Operation Patriotic Toilet Seat: By Titus North, 295 pgs. By Kurt

Aug 13, 2009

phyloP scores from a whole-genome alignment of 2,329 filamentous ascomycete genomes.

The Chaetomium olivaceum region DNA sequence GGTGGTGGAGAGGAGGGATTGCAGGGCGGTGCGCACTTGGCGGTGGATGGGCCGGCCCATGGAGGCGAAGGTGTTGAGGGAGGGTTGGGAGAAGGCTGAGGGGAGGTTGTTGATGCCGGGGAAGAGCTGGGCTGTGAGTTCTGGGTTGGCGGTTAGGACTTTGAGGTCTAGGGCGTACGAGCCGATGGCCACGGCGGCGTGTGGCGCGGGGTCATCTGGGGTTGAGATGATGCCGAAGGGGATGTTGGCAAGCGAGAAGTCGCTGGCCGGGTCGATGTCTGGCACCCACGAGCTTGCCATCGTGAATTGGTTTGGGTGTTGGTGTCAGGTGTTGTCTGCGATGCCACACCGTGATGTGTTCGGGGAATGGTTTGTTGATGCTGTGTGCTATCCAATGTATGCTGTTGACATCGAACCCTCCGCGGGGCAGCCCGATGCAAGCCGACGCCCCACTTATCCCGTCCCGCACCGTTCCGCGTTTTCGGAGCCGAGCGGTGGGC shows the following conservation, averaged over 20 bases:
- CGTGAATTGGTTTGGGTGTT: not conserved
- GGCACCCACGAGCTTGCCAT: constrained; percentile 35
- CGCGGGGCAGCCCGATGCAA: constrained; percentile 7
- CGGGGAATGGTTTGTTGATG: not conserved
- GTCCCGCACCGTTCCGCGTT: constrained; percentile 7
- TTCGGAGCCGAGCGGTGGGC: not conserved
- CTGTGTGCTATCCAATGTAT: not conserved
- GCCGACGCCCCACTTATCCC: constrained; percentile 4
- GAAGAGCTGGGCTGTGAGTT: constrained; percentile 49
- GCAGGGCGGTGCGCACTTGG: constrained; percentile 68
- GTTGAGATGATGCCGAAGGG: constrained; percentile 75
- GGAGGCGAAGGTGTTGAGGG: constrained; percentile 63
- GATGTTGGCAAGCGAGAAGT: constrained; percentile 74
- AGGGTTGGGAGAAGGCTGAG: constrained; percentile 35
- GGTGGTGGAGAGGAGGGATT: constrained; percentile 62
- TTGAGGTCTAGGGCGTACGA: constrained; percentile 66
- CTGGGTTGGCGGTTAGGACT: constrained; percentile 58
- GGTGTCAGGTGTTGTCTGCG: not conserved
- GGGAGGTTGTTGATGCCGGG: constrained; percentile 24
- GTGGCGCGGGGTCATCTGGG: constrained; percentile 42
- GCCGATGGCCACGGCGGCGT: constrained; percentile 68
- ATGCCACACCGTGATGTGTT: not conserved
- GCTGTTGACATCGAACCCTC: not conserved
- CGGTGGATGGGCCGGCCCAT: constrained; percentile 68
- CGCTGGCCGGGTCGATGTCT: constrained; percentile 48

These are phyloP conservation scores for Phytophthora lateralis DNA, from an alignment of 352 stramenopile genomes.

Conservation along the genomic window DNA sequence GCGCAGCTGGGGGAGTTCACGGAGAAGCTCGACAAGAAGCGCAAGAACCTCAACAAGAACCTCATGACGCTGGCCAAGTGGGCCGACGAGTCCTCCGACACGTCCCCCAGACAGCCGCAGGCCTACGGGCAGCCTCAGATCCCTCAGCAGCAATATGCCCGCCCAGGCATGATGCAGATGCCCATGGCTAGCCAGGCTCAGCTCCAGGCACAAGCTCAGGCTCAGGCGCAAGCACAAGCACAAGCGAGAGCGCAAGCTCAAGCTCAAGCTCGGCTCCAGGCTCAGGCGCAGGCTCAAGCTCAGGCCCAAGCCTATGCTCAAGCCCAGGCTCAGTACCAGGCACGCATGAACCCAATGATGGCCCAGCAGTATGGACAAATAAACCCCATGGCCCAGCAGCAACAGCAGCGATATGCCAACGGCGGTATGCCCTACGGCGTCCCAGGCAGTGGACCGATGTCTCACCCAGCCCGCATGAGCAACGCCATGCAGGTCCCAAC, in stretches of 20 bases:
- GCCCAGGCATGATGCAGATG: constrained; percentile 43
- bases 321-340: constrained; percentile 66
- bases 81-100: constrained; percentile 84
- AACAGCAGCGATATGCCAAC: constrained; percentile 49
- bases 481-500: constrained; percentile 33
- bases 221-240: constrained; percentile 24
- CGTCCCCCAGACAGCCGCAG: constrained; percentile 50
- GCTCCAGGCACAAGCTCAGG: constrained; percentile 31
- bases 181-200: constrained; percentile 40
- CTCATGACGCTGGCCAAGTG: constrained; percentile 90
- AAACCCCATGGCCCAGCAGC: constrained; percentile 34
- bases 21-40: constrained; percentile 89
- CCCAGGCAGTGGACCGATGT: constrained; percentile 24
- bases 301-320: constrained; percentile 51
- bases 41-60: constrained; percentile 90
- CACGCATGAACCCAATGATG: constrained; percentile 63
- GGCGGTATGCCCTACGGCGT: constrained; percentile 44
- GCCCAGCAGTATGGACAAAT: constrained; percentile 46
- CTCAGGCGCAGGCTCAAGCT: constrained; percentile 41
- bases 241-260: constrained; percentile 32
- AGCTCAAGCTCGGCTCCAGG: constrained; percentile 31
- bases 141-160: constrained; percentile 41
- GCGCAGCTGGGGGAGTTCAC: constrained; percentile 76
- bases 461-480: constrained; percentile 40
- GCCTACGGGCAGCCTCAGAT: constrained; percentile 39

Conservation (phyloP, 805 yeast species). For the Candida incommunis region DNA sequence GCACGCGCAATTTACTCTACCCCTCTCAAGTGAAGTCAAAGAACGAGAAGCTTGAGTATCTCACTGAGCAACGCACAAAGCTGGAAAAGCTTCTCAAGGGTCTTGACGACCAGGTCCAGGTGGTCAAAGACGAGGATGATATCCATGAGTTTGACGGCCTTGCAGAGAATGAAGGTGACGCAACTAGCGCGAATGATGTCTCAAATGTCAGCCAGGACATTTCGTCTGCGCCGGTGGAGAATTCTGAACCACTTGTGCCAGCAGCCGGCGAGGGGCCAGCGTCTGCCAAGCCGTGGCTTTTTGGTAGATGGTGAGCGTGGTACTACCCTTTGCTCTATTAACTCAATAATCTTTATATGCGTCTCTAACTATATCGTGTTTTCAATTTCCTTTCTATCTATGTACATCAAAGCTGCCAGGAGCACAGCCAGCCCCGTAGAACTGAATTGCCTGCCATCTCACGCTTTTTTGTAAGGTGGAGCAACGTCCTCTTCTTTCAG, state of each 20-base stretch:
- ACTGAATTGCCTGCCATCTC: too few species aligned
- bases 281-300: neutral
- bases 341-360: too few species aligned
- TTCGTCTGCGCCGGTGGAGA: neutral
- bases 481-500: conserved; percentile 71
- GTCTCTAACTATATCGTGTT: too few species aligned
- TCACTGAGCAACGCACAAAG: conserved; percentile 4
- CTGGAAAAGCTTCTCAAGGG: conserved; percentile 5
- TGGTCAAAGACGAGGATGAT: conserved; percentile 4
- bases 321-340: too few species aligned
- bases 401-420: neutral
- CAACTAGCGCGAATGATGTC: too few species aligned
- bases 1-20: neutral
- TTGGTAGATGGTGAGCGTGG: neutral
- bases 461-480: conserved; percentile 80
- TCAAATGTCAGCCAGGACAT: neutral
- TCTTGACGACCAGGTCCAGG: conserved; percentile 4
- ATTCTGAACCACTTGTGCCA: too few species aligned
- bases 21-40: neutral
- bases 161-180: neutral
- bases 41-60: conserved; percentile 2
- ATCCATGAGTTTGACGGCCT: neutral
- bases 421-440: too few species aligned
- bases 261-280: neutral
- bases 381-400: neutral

Based on its premise, this is an incredibly bizarre—no, scratch that—this is an absurd book. However, the story line is cohesive within those absurd parameters. I must admit that I was somewhat intrigued and dedicated to finishing this even though the whole idea was ridiculous. The book starts in the early 1980s and our hero, Joe Retard (I’m assuming he’s no relation to Jay Reatard) is trying to get out of trouble, so he joins the Navy and ends up in Japan. Through a series of adventures, he has become aware of a covert U.S. military action called “Operation Patriotic Toilet Seat.” The military thinks that Joe has stolen the “Big Book of Butts” (I’m not making this up) and starts chasing after him. Thus, the majority of the book becomes the adventures of Joe Retard trying to escape from the U.S. military in Japan while teaming up with a cast of strange characters including a friend who can puke almost on command, a North Korean opera singer, and a guy who talks like a pirate. Joe eventually finds himself in South Korea, North Korea, and then back to Japan in 2004 (with a big gap between the early ‘80s and the latter date). The ending starts to get really heavy handed with its description of U.S. torture and condemnation of their methods. That’s not to say I’m in favor of torture. It just seemed a very obvious plot device. The main character delivering the torture had been a stupid creep from the start. The editorializing of both parties as to its need or lack thereof just seemed like sermonizing. Despite that bit of “okay, I get it—torture is horrible” part at the end of the book, the text here is amusing, fun, and reads pretty interestingly. An enjoyable read to pass the time. No more, no less. Kurt Morris (Enlightened Pyramid Publications, 17 Ger Y Mynydd, Bangor, Wales LL57 1AG, United Kingdom)

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